Keep in mind that people use social media for convenience and will expect you to answer quickly. If a client sends you a personal message, follow the same etiquette as you would for an email.
The better you are at communicating with clients, the easier a time you’ll have working with them. Interior decorators who practice speaking in a friendly but professional manner to their clients no matter how they’re getting in contact provide a more pleasant experience for everyone involved.
Do you have other tips for good client communication that you don’t see here? Tell us about them in a comment!
It’s official- you’re a certified interior decorator! You’ve learned theories and techniques, practiced in your own space, and you’re ready to start your professional career!
Many beginner interior decorators feel apprehensive about how to spark their career once they’re finished training. How can you start building a client base? What steps should you take in your first year?
Turning your training into practical work experience doesn’t happen overnight. Here are 7 steps you can take to get the ball rolling!
1. Start networking
Interacting with other design professionals, or even just décor enthusiasts, will do wonders for getting your name out there. The professionals who trained you might connect you with job opportunities. Fellow designers might know of clients they can’t take but whom they’d be willing to refer you to.
Network online in forums and on social networks, interact with other interior decorators at conventions, or seek out other professionals who might need interior decorating services, like real estate agents.
Pro tip: While the Internet is a great way to make new contacts, nothing beats a face-to-face interaction! Don’t rely solely on Facebook. Take the time to meet key influencers in person!
2. Become a brand rep
Some qualified decorators look at becoming a representative for a brand as being a step down from working their independent contracts. Many interior decorators prefer to concentrate on freelance decorating that could lead to establishing their own business, or to working with design companies. In reality, becoming a brand rep can support these other jobs.
Especially during your first year in the industry, representing and selling a particular decorative brand can be both an educational and a networking opportunity. By selling décor as well as designing interior spaces, you’ll secure yourself a secondary source of income, either between or during other contracts.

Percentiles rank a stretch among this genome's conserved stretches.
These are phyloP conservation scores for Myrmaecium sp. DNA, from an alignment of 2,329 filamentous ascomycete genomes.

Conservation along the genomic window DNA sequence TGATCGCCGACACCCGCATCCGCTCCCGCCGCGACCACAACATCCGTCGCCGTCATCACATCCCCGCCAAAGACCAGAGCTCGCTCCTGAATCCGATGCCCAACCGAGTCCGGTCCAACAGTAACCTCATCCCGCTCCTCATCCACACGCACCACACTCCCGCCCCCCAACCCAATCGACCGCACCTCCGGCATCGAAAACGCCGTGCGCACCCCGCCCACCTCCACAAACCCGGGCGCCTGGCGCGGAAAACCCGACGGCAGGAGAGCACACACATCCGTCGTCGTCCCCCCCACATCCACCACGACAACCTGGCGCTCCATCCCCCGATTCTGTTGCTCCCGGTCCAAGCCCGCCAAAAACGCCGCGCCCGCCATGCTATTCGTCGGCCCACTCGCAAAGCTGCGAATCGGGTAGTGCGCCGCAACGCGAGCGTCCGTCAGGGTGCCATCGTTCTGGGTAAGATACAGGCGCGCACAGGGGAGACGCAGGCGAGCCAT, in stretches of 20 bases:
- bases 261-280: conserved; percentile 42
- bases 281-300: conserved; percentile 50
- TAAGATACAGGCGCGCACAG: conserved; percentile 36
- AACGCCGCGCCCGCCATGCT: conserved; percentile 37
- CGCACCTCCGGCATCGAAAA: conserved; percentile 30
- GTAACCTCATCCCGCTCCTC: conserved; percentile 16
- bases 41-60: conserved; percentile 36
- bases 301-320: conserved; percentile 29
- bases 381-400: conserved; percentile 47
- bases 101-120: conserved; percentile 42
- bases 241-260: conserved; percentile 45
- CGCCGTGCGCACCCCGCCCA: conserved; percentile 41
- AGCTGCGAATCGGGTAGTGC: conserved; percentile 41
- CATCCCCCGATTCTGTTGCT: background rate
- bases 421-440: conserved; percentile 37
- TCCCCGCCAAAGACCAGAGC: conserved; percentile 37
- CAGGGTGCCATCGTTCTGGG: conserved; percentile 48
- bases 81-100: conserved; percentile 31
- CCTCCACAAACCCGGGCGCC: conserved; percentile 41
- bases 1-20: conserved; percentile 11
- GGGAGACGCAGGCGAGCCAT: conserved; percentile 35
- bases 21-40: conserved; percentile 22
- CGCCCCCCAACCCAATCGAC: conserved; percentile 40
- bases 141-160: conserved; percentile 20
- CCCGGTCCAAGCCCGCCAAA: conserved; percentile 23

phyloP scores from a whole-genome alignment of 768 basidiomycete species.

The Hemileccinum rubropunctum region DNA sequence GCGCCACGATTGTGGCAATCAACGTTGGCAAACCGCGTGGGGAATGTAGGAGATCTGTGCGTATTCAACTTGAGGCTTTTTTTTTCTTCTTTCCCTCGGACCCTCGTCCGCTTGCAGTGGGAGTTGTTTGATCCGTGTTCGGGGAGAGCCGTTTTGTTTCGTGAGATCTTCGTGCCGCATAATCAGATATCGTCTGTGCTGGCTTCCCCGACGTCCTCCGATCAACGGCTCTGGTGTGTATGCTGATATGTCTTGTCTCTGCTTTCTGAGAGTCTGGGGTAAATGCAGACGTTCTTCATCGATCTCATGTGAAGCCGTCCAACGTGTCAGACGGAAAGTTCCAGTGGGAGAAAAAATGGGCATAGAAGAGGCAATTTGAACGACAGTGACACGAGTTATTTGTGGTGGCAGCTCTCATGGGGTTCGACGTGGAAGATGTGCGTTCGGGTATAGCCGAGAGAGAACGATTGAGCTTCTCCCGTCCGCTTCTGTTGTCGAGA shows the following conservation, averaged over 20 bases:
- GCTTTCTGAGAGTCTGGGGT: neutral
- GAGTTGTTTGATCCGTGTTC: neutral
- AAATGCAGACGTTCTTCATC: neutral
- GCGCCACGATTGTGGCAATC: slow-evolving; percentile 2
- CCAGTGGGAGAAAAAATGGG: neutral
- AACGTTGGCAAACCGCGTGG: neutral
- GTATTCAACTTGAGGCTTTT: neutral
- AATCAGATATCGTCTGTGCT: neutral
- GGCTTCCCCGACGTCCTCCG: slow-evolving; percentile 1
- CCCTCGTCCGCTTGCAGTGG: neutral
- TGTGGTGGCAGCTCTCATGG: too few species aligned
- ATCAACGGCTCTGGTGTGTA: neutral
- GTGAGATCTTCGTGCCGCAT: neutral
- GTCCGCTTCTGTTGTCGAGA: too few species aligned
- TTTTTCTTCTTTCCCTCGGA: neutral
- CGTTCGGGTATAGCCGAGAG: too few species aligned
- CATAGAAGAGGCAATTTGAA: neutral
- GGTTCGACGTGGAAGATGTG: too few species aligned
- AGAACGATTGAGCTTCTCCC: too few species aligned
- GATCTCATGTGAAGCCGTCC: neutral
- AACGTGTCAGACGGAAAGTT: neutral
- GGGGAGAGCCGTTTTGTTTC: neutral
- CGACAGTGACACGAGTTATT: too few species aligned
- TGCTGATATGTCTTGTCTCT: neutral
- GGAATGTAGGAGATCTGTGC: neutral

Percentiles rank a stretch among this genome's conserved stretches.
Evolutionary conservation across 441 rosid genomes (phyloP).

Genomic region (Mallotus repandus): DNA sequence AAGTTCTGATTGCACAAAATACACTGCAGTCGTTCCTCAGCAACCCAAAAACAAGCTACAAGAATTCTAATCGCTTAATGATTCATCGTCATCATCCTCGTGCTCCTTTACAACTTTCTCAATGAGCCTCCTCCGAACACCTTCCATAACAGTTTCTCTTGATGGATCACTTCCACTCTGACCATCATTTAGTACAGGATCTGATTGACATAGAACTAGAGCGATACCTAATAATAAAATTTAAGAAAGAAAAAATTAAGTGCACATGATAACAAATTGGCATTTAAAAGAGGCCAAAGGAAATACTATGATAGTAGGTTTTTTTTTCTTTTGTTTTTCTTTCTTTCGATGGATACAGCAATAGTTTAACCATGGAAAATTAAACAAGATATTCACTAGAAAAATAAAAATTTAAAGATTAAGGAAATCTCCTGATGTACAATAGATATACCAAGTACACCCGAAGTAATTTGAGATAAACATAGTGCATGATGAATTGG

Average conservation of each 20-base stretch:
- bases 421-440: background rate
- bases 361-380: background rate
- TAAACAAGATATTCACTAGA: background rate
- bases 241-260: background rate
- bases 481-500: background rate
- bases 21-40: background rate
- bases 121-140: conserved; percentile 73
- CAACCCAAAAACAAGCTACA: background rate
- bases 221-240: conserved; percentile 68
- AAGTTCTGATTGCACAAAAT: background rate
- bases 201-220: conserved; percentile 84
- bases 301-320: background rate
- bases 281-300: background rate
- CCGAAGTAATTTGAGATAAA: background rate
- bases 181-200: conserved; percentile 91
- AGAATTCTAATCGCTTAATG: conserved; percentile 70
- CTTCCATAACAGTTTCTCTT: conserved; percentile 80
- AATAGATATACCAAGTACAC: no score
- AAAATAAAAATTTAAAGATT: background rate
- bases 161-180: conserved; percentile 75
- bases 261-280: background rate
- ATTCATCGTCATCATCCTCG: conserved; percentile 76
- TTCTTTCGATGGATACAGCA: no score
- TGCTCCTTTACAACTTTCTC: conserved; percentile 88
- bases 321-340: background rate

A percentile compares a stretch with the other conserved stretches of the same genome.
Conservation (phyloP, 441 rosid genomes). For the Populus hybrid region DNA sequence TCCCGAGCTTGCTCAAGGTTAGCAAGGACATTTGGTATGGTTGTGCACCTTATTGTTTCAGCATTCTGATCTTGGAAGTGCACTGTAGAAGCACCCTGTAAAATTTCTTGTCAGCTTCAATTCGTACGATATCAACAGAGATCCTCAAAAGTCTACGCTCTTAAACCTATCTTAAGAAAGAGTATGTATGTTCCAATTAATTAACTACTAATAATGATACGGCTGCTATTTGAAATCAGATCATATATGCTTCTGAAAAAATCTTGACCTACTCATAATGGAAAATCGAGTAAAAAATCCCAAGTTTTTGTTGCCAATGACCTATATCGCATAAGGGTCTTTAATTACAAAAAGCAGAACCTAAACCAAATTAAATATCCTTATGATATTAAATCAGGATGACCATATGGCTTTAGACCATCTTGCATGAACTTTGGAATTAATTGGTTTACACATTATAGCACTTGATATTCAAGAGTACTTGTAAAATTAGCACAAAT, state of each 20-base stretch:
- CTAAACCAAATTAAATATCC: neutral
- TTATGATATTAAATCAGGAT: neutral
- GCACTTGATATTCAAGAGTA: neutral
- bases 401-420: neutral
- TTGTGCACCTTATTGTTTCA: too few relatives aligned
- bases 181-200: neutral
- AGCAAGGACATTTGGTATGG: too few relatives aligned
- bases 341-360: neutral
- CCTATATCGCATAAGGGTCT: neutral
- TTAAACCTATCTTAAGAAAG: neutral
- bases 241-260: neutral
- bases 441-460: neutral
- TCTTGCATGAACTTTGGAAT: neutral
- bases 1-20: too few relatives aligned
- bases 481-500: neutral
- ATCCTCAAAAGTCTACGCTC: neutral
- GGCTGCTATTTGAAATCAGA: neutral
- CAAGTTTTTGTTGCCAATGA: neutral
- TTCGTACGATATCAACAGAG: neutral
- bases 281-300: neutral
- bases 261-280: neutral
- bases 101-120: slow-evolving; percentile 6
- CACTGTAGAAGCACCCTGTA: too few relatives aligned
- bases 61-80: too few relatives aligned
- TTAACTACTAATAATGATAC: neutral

3. Become an assistant
There’s no shame in starting at the bottom of the corporate ladder when starting out in a new industry. Shadowing a more experienced interior decorator is an amazing opportunity to refine your skills and learn through hands-on work. That decorator’s clients might even recommend you to others if they like what you do!
Shadowing someone with more experience lets you see what successful designers do right and how they handle it when things go wrong. Assistantships are a great transition between your training and your professional career. They’ll prepare you for making your own way in the industry.
4. Volunteer work
Just because you’re a beginner doesn’t mean you should give your services away for free. Doing too much work for no pay devalues your skills. Potential clients might think that you work for free because you’re not very good. In your first year, however, certain volunteer work can be beneficial. Volunteering is a great opportunity to practice while you network. Contact local retirement homes, new small businesses, or charitable foundations and donate your time in exchange for experience and a chance to help people.
5. Keep applying
During their first year in the industry, many interior decorators struggle with inconsistency between contracts and jobs. Don’t let this discourage you from taking temporary contracts or applying for jobs with design companies.
Not hearing back from potential employers is no reason to stop distributing your portfolio and resume. Think about it this way: the more resumes you submit, the more potential clients or employers will be introduced to your name. In the time it takes for one of them to call you, submit more applications, work small contracts, take volunteer opportunities, or shadow more experienced professionals.
The things you do between big contracts keep you in practice, teach you new things, and build your resume. It also looks more impressive to potential clients and employers if you’re active between jobs, rather than disappearing from the industry.
6. Build your brand
One of the smartest things a beginner interior decorator can do in their first year is build their brand and establish a solid presence online and in their local industry.
When you’re not volunteering or assisting, work on building a quality website, starting a blog, and creating a professional portfolio. The stronger your branding platforms are, the more easily potential clients and employers can see the quality of your work, making them more likely to hire you.
Need help to get started? Check this out: Building Your Website: What You Need to Know
7. Offer lessons, workshops, or parties
If you find that you have space between work opportunities, do something about it! Try not to sit back and wait until something falls into your lap. Interior decorating is one of the few industries where professionals can create work for themselves.
Between jobs, tell your friends and past clients that you’re available for things like instructional workshops and décor parties where guests learn about decorating techniques and have the chance to purchase decorative pieces. Even one-time jobs like these support your resume, and they also show potential clients and employers that you’re pro-active about your career.